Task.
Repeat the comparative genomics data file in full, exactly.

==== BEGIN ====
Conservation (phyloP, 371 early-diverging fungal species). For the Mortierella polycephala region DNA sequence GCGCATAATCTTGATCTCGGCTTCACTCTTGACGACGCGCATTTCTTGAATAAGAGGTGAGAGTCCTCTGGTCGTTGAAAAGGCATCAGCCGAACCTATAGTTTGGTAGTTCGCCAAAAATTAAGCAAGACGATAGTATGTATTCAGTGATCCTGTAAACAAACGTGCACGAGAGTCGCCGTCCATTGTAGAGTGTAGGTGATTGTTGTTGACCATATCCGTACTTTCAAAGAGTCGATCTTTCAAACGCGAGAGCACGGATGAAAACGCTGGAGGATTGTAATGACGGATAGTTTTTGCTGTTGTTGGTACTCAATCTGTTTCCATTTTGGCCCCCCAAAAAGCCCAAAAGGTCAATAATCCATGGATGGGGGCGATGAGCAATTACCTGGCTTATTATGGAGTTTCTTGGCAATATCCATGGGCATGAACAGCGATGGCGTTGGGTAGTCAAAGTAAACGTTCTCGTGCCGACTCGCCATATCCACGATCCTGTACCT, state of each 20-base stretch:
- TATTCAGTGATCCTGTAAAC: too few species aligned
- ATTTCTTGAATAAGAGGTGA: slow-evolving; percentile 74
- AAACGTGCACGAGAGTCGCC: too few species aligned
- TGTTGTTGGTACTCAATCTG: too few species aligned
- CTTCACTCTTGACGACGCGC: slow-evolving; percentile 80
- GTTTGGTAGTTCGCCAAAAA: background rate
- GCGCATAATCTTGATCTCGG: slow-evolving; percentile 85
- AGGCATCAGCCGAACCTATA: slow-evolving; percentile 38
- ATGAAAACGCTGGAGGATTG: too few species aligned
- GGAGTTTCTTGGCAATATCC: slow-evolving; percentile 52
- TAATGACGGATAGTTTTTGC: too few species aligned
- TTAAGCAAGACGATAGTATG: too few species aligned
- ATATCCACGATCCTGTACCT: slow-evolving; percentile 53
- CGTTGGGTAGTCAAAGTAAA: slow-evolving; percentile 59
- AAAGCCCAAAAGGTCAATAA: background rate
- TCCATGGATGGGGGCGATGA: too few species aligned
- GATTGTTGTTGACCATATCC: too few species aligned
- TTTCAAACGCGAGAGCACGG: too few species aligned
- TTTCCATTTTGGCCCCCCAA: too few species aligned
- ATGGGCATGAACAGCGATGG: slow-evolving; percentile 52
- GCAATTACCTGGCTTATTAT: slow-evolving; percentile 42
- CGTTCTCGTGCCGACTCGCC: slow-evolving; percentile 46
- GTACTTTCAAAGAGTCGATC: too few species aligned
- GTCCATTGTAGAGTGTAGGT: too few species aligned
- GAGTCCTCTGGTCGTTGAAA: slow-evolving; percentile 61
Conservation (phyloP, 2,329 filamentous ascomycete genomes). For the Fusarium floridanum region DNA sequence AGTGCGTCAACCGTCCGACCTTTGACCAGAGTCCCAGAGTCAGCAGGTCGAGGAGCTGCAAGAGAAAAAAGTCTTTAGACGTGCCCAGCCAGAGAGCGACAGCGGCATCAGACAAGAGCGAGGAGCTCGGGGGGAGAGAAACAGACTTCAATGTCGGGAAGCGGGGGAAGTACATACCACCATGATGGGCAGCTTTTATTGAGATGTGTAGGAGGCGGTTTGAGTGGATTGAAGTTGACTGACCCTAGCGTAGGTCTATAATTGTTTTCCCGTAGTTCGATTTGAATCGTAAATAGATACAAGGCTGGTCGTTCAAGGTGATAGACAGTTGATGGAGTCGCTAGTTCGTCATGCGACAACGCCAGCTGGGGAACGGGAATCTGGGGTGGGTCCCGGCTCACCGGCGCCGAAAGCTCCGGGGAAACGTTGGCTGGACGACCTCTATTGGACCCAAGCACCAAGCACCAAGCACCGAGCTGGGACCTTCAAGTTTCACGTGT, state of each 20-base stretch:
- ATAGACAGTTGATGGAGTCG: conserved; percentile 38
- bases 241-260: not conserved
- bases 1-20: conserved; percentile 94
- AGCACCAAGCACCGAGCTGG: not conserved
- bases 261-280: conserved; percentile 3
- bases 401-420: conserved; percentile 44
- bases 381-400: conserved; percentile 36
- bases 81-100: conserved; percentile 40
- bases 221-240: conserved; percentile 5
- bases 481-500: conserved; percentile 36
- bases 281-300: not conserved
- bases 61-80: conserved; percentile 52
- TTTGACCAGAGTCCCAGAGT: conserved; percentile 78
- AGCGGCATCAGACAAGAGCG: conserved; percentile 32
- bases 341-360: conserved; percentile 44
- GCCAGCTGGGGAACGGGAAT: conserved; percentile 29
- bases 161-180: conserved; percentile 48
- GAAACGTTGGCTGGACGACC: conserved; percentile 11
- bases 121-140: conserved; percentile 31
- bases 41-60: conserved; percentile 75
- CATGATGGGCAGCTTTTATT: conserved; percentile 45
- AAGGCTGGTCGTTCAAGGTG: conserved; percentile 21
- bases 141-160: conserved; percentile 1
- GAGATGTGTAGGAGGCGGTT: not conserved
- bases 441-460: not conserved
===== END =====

Conservation (phyloP, 371 early-diverging fungal species). For the Mortierella polycephala region DNA sequence GCGCATAATCTTGATCTCGGCTTCACTCTTGACGACGCGCATTTCTTGAATAAGAGGTGAGAGTCCTCTGGTCGTTGAAAAGGCATCAGCCGAACCTATAGTTTGGTAGTTCGCCAAAAATTAAGCAAGACGATAGTATGTATTCAGTGATCCTGTAAACAAACGTGCACGAGAGTCGCCGTCCATTGTAGAGTGTAGGTGATTGTTGTTGACCATATCCGTACTTTCAAAGAGTCGATCTTTCAAACGCGAGAGCACGGATGAAAACGCTGGAGGATTGTAATGACGGATAGTTTTTGCTGTTGTTGGTACTCAATCTGTTTCCATTTTGGCCCCCCAAAAAGCCCAAAAGGTCAATAATCCATGGATGGGGGCGATGAGCAATTACCTGGCTTATTATGGAGTTTCTTGGCAATATCCATGGGCATGAACAGCGATGGCGTTGGGTAGTCAAAGTAAACGTTCTCGTGCCGACTCGCCATATCCACGATCCTGTACCT, state of each 20-base stretch:
- TATTCAGTGATCCTGTAAAC: too few species aligned
- ATTTCTTGAATAAGAGGTGA: slow-evolving; percentile 74
- AAACGTGCACGAGAGTCGCC: too few species aligned
- TGTTGTTGGTACTCAATCTG: too few species aligned
- CTTCACTCTTGACGACGCGC: slow-evolving; percentile 80
- GTTTGGTAGTTCGCCAAAAA: background rate
- GCGCATAATCTTGATCTCGG: slow-evolving; percentile 85
- AGGCATCAGCCGAACCTATA: slow-evolving; percentile 38
- ATGAAAACGCTGGAGGATTG: too few species aligned
- GGAGTTTCTTGGCAATATCC: slow-evolving; percentile 52
- TAATGACGGATAGTTTTTGC: too few species aligned
- TTAAGCAAGACGATAGTATG: too few species aligned
- ATATCCACGATCCTGTACCT: slow-evolving; percentile 53
- CGTTGGGTAGTCAAAGTAAA: slow-evolving; percentile 59
- AAAGCCCAAAAGGTCAATAA: background rate
- TCCATGGATGGGGGCGATGA: too few species aligned
- GATTGTTGTTGACCATATCC: too few species aligned
- TTTCAAACGCGAGAGCACGG: too few species aligned
- TTTCCATTTTGGCCCCCCAA: too few species aligned
- ATGGGCATGAACAGCGATGG: slow-evolving; percentile 52
- GCAATTACCTGGCTTATTAT: slow-evolving; percentile 42
- CGTTCTCGTGCCGACTCGCC: slow-evolving; percentile 46
- GTACTTTCAAAGAGTCGATC: too few species aligned
- GTCCATTGTAGAGTGTAGGT: too few species aligned
- GAGTCCTCTGGTCGTTGAAA: slow-evolving; percentile 61
Conservation (phyloP, 2,329 filamentous ascomycete genomes). For the Fusarium floridanum region DNA sequence AGTGCGTCAACCGTCCGACCTTTGACCAGAGTCCCAGAGTCAGCAGGTCGAGGAGCTGCAAGAGAAAAAAGTCTTTAGACGTGCCCAGCCAGAGAGCGACAGCGGCATCAGACAAGAGCGAGGAGCTCGGGGGGAGAGAAACAGACTTCAATGTCGGGAAGCGGGGGAAGTACATACCACCATGATGGGCAGCTTTTATTGAGATGTGTAGGAGGCGGTTTGAGTGGATTGAAGTTGACTGACCCTAGCGTAGGTCTATAATTGTTTTCCCGTAGTTCGATTTGAATCGTAAATAGATACAAGGCTGGTCGTTCAAGGTGATAGACAGTTGATGGAGTCGCTAGTTCGTCATGCGACAACGCCAGCTGGGGAACGGGAATCTGGGGTGGGTCCCGGCTCACCGGCGCCGAAAGCTCCGGGGAAACGTTGGCTGGACGACCTCTATTGGACCCAAGCACCAAGCACCAAGCACCGAGCTGGGACCTTCAAGTTTCACGTGT, state of each 20-base stretch:
- ATAGACAGTTGATGGAGTCG: conserved; percentile 38
- bases 241-260: not conserved
- bases 1-20: conserved; percentile 94
- AGCACCAAGCACCGAGCTGG: not conserved
- bases 261-280: conserved; percentile 3
- bases 401-420: conserved; percentile 44
- bases 381-400: conserved; percentile 36
- bases 81-100: conserved; percentile 40
- bases 221-240: conserved; percentile 5
- bases 481-500: conserved; percentile 36
- bases 281-300: not conserved
- bases 61-80: conserved; percentile 52
- TTTGACCAGAGTCCCAGAGT: conserved; percentile 78
- AGCGGCATCAGACAAGAGCG: conserved; percentile 32
- bases 341-360: conserved; percentile 44
- GCCAGCTGGGGAACGGGAAT: conserved; percentile 29
- bases 161-180: conserved; percentile 48
- GAAACGTTGGCTGGACGACC: conserved; percentile 11
- bases 121-140: conserved; percentile 31
- bases 41-60: conserved; percentile 75
- CATGATGGGCAGCTTTTATT: conserved; percentile 45
- AAGGCTGGTCGTTCAAGGTG: conserved; percentile 21
- bases 141-160: conserved; percentile 1
- GAGATGTGTAGGAGGCGGTT: not conserved
- bases 441-460: not conserved